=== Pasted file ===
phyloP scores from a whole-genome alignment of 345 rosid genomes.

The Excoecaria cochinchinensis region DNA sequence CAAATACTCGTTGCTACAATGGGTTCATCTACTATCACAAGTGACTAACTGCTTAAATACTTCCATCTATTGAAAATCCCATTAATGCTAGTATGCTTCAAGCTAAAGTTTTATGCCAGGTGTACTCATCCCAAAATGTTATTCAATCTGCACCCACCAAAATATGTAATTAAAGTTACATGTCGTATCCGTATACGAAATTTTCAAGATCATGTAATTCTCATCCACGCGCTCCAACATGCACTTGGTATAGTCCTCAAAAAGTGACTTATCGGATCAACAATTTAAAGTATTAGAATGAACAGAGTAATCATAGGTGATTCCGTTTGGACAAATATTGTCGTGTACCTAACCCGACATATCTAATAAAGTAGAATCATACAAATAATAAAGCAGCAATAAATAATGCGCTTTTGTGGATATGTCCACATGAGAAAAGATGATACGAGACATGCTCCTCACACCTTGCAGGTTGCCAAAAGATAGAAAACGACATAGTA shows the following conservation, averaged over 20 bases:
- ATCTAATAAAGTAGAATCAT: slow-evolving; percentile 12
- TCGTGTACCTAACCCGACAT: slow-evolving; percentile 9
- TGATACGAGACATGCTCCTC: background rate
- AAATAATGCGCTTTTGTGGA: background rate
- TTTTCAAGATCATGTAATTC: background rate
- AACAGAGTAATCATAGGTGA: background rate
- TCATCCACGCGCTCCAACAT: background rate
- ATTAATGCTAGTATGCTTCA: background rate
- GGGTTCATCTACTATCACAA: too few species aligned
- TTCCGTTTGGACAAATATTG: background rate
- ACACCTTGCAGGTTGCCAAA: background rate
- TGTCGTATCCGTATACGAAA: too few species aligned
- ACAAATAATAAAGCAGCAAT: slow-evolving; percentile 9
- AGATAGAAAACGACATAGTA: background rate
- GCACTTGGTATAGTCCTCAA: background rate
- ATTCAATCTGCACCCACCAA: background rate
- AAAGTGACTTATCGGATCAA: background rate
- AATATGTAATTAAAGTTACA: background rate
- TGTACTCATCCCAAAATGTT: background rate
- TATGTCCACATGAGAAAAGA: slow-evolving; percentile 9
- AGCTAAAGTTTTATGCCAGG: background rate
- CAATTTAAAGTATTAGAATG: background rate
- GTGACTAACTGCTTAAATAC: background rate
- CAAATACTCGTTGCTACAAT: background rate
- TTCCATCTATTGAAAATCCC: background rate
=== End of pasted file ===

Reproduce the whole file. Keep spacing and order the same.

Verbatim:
phyloP scores from a whole-genome alignment of 345 rosid genomes.

The Excoecaria cochinchinensis region DNA sequence CAAATACTCGTTGCTACAATGGGTTCATCTACTATCACAAGTGACTAACTGCTTAAATACTTCCATCTATTGAAAATCCCATTAATGCTAGTATGCTTCAAGCTAAAGTTTTATGCCAGGTGTACTCATCCCAAAATGTTATTCAATCTGCACCCACCAAAATATGTAATTAAAGTTACATGTCGTATCCGTATACGAAATTTTCAAGATCATGTAATTCTCATCCACGCGCTCCAACATGCACTTGGTATAGTCCTCAAAAAGTGACTTATCGGATCAACAATTTAAAGTATTAGAATGAACAGAGTAATCATAGGTGATTCCGTTTGGACAAATATTGTCGTGTACCTAACCCGACATATCTAATAAAGTAGAATCATACAAATAATAAAGCAGCAATAAATAATGCGCTTTTGTGGATATGTCCACATGAGAAAAGATGATACGAGACATGCTCCTCACACCTTGCAGGTTGCCAAAAGATAGAAAACGACATAGTA shows the following conservation, averaged over 20 bases:
- ATCTAATAAAGTAGAATCAT: slow-evolving; percentile 12
- TCGTGTACCTAACCCGACAT: slow-evolving; percentile 9
- TGATACGAGACATGCTCCTC: background rate
- AAATAATGCGCTTTTGTGGA: background rate
- TTTTCAAGATCATGTAATTC: background rate
- AACAGAGTAATCATAGGTGA: background rate
- TCATCCACGCGCTCCAACAT: background rate
- ATTAATGCTAGTATGCTTCA: background rate
- GGGTTCATCTACTATCACAA: too few species aligned
- TTCCGTTTGGACAAATATTG: background rate
- ACACCTTGCAGGTTGCCAAA: background rate
- TGTCGTATCCGTATACGAAA: too few species aligned
- ACAAATAATAAAGCAGCAAT: slow-evolving; percentile 9
- AGATAGAAAACGACATAGTA: background rate
- GCACTTGGTATAGTCCTCAA: background rate
- ATTCAATCTGCACCCACCAA: background rate
- AAAGTGACTTATCGGATCAA: background rate
- AATATGTAATTAAAGTTACA: background rate
- TGTACTCATCCCAAAATGTT: background rate
- TATGTCCACATGAGAAAAGA: slow-evolving; percentile 9
- AGCTAAAGTTTTATGCCAGG: background rate
- CAATTTAAAGTATTAGAATG: background rate
- GTGACTAACTGCTTAAATAC: background rate
- CAAATACTCGTTGCTACAAT: background rate
- TTCCATCTATTGAAAATCCC: background rate